Provo man shot by FBI previously answered door with gun
Aug 15, 2023, 4:25 PM | Updated: Aug 16, 2023, 12:34 pm
PROVO, Utah — A man killed by the FBI less than a week ago had previously answered the door with a gun, police reports show. During an encounter with police in 2018, Robertson answered the door holding an AR-15.
The man, Craig Deleeuw Robertson, had been killed by FBI agents serving a search warrant at his Provo home. Information released from the FBI Monday reported that Robertson had a gun at the time of the search warrant.
A police report outlines an occasion when two Google Fiber workers had knocked on Robertson’s door then entered into his backyard to to work. Robertson came out of the back door holding a handgun and yelled at them to leave, which they did.
The workers told police they were there to connect a neighbor up to the fiber, but the neighbor wasn’t home so they went to notify the owner that they would be using the public easement to access the utility pole.
The workers attempted to ring the doorbell and knock on the door of Robertson’s house to notify him they would be working in his yard, but he did not answer the door. They went around and began to set up to work when Robertson came out the back door and began yelling at them while holding a handgun.
The report states he yelled at them to get off his property and was waving the gun around, “causing the muzzle to point in their direction.” Following that encounter, a police officer responded to the home and knocked on the door to speak with Robertson.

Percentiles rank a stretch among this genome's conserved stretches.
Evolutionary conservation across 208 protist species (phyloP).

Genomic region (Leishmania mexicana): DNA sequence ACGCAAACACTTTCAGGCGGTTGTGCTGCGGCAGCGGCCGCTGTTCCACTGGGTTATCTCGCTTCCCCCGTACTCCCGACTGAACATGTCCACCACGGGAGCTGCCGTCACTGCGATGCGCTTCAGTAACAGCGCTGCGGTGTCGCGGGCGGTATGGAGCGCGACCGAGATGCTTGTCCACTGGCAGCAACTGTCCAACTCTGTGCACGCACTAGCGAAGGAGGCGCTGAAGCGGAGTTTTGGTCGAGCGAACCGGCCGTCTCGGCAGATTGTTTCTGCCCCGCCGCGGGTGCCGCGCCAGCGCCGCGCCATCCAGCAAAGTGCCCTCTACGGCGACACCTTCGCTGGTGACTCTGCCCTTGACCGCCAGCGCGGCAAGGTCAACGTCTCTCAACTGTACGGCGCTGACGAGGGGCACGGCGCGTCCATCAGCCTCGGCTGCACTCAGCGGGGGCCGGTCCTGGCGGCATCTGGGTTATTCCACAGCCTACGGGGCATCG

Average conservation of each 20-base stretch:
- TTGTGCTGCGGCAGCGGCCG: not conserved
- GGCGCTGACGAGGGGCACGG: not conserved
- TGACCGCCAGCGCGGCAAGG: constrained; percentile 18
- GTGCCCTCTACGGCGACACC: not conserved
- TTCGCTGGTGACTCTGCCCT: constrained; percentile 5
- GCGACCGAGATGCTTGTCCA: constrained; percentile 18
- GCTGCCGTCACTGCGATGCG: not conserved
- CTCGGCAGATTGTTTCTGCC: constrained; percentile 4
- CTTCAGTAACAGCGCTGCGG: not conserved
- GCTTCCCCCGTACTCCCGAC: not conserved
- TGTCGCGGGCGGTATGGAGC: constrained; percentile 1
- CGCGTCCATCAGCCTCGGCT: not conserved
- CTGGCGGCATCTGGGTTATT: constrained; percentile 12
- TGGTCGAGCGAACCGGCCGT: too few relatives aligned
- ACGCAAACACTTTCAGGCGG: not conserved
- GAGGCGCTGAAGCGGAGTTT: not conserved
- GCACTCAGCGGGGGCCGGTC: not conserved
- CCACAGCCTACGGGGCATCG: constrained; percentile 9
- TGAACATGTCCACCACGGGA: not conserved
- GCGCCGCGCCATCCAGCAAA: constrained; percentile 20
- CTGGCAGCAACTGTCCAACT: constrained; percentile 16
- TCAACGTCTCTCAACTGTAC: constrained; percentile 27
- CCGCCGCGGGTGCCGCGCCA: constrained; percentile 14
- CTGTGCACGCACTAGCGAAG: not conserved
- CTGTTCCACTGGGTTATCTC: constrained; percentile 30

“He answered the door with an AR-15 which triggered a bit of a stand off,” the report states.
The officer was able to “deescalate things” and Robertson put the rifle away.
The report states, “While I was speaking with (Robertson) while he had his rifle I observed that he was holding it in a ready position against his body with his finger on the trigger guard which led me to believe he had trained with firearms and was aware of where his muzzle was and how to control the weapon while moving.”
The officer stood by while the workers finished their job at the home and the report states that the responding officer discussed the case with a police sergeant and found that no crime had occurred and that Robertson “had been exercising his 2nd Amendment rights, albeit a little recklessly.” The sergeant agreed and the two called the on-call Utah County Attorney to get input.
“She agreed that (Robertson) may not have exercised good judgment but was acting within his Constitutional Rights,” the report states.